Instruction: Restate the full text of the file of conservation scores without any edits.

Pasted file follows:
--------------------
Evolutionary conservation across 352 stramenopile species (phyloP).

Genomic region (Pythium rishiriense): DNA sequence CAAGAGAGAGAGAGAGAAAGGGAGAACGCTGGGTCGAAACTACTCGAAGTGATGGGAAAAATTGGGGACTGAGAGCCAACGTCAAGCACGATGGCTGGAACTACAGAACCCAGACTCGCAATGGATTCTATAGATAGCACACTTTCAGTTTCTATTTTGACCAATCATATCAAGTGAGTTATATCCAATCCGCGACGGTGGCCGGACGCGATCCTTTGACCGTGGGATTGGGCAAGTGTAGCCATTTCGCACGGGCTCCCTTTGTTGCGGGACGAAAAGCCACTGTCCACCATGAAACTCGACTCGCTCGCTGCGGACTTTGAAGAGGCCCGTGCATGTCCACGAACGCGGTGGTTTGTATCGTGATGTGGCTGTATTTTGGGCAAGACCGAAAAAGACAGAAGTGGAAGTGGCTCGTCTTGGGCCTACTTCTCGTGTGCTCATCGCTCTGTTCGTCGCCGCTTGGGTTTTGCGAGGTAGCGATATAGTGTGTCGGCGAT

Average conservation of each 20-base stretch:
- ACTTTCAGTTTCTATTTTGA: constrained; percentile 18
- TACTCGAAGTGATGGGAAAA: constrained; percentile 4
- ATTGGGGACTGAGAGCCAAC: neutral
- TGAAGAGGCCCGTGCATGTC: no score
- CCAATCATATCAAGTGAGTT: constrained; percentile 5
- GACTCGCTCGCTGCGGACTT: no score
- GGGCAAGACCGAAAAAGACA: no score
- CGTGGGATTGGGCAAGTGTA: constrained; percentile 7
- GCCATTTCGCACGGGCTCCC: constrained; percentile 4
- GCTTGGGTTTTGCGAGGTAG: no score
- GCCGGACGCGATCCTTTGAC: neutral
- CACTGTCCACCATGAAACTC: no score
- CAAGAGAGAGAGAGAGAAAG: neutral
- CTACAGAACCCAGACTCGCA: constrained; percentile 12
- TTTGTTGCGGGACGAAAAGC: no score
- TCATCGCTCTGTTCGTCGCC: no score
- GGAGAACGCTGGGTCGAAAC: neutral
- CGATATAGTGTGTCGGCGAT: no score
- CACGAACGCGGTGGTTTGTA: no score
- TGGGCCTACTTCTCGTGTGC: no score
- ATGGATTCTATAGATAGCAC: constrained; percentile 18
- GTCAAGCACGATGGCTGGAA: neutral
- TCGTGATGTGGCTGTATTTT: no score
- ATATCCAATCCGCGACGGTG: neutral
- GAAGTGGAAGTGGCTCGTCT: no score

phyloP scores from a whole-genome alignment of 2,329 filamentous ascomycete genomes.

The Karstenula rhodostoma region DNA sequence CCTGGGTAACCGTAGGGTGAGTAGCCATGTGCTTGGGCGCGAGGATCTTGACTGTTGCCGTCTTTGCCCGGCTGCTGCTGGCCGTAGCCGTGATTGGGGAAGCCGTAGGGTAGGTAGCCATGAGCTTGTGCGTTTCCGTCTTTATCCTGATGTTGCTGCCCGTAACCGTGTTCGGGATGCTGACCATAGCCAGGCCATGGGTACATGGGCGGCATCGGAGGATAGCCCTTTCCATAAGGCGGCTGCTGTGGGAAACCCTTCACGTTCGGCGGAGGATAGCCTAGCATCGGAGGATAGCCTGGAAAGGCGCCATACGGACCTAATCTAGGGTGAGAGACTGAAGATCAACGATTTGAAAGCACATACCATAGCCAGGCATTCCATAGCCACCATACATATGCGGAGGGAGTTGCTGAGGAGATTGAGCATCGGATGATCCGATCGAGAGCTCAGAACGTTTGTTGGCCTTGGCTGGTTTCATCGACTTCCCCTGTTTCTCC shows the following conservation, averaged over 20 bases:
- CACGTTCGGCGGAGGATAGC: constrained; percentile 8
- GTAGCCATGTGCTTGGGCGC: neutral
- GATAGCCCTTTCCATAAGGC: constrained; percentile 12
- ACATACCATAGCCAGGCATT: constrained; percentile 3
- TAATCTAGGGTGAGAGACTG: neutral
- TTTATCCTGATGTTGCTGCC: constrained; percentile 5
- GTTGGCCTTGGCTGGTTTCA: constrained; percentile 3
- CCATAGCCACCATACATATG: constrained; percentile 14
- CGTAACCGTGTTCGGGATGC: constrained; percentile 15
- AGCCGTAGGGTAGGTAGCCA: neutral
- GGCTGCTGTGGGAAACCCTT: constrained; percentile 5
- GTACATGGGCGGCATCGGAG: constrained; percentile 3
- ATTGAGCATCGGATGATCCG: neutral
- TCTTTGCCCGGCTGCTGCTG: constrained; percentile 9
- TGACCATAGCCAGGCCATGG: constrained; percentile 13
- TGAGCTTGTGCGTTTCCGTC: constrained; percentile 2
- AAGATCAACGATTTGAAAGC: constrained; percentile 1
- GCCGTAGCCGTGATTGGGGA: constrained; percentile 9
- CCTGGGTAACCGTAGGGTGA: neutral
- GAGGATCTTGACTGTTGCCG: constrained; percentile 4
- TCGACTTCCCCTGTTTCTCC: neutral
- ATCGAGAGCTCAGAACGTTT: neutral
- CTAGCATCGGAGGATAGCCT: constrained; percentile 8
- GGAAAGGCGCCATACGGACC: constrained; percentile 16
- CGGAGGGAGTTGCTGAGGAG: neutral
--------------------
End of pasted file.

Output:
Evolutionary conservation across 352 stramenopile species (phyloP).

Genomic region (Pythium rishiriense): DNA sequence CAAGAGAGAGAGAGAGAAAGGGAGAACGCTGGGTCGAAACTACTCGAAGTGATGGGAAAAATTGGGGACTGAGAGCCAACGTCAAGCACGATGGCTGGAACTACAGAACCCAGACTCGCAATGGATTCTATAGATAGCACACTTTCAGTTTCTATTTTGACCAATCATATCAAGTGAGTTATATCCAATCCGCGACGGTGGCCGGACGCGATCCTTTGACCGTGGGATTGGGCAAGTGTAGCCATTTCGCACGGGCTCCCTTTGTTGCGGGACGAAAAGCCACTGTCCACCATGAAACTCGACTCGCTCGCTGCGGACTTTGAAGAGGCCCGTGCATGTCCACGAACGCGGTGGTTTGTATCGTGATGTGGCTGTATTTTGGGCAAGACCGAAAAAGACAGAAGTGGAAGTGGCTCGTCTTGGGCCTACTTCTCGTGTGCTCATCGCTCTGTTCGTCGCCGCTTGGGTTTTGCGAGGTAGCGATATAGTGTGTCGGCGAT

Average conservation of each 20-base stretch:
- ACTTTCAGTTTCTATTTTGA: constrained; percentile 18
- TACTCGAAGTGATGGGAAAA: constrained; percentile 4
- ATTGGGGACTGAGAGCCAAC: neutral
- TGAAGAGGCCCGTGCATGTC: no score
- CCAATCATATCAAGTGAGTT: constrained; percentile 5
- GACTCGCTCGCTGCGGACTT: no score
- GGGCAAGACCGAAAAAGACA: no score
- CGTGGGATTGGGCAAGTGTA: constrained; percentile 7
- GCCATTTCGCACGGGCTCCC: constrained; percentile 4
- GCTTGGGTTTTGCGAGGTAG: no score
- GCCGGACGCGATCCTTTGAC: neutral
- CACTGTCCACCATGAAACTC: no score
- CAAGAGAGAGAGAGAGAAAG: neutral
- CTACAGAACCCAGACTCGCA: constrained; percentile 12
- TTTGTTGCGGGACGAAAAGC: no score
- TCATCGCTCTGTTCGTCGCC: no score
- GGAGAACGCTGGGTCGAAAC: neutral
- CGATATAGTGTGTCGGCGAT: no score
- CACGAACGCGGTGGTTTGTA: no score
- TGGGCCTACTTCTCGTGTGC: no score
- ATGGATTCTATAGATAGCAC: constrained; percentile 18
- GTCAAGCACGATGGCTGGAA: neutral
- TCGTGATGTGGCTGTATTTT: no score
- ATATCCAATCCGCGACGGTG: neutral
- GAAGTGGAAGTGGCTCGTCT: no score

phyloP scores from a whole-genome alignment of 2,329 filamentous ascomycete genomes.

The Karstenula rhodostoma region DNA sequence CCTGGGTAACCGTAGGGTGAGTAGCCATGTGCTTGGGCGCGAGGATCTTGACTGTTGCCGTCTTTGCCCGGCTGCTGCTGGCCGTAGCCGTGATTGGGGAAGCCGTAGGGTAGGTAGCCATGAGCTTGTGCGTTTCCGTCTTTATCCTGATGTTGCTGCCCGTAACCGTGTTCGGGATGCTGACCATAGCCAGGCCATGGGTACATGGGCGGCATCGGAGGATAGCCCTTTCCATAAGGCGGCTGCTGTGGGAAACCCTTCACGTTCGGCGGAGGATAGCCTAGCATCGGAGGATAGCCTGGAAAGGCGCCATACGGACCTAATCTAGGGTGAGAGACTGAAGATCAACGATTTGAAAGCACATACCATAGCCAGGCATTCCATAGCCACCATACATATGCGGAGGGAGTTGCTGAGGAGATTGAGCATCGGATGATCCGATCGAGAGCTCAGAACGTTTGTTGGCCTTGGCTGGTTTCATCGACTTCCCCTGTTTCTCC shows the following conservation, averaged over 20 bases:
- CACGTTCGGCGGAGGATAGC: constrained; percentile 8
- GTAGCCATGTGCTTGGGCGC: neutral
- GATAGCCCTTTCCATAAGGC: constrained; percentile 12
- ACATACCATAGCCAGGCATT: constrained; percentile 3
- TAATCTAGGGTGAGAGACTG: neutral
- TTTATCCTGATGTTGCTGCC: constrained; percentile 5
- GTTGGCCTTGGCTGGTTTCA: constrained; percentile 3
- CCATAGCCACCATACATATG: constrained; percentile 14
- CGTAACCGTGTTCGGGATGC: constrained; percentile 15
- AGCCGTAGGGTAGGTAGCCA: neutral
- GGCTGCTGTGGGAAACCCTT: constrained; percentile 5
- GTACATGGGCGGCATCGGAG: constrained; percentile 3
- ATTGAGCATCGGATGATCCG: neutral
- TCTTTGCCCGGCTGCTGCTG: constrained; percentile 9
- TGACCATAGCCAGGCCATGG: constrained; percentile 13
- TGAGCTTGTGCGTTTCCGTC: constrained; percentile 2
- AAGATCAACGATTTGAAAGC: constrained; percentile 1
- GCCGTAGCCGTGATTGGGGA: constrained; percentile 9
- CCTGGGTAACCGTAGGGTGA: neutral
- GAGGATCTTGACTGTTGCCG: constrained; percentile 4
- TCGACTTCCCCTGTTTCTCC: neutral
- ATCGAGAGCTCAGAACGTTT: neutral
- CTAGCATCGGAGGATAGCCT: constrained; percentile 8
- GGAAAGGCGCCATACGGACC: constrained; percentile 16
- CGGAGGGAGTTGCTGAGGAG: neutral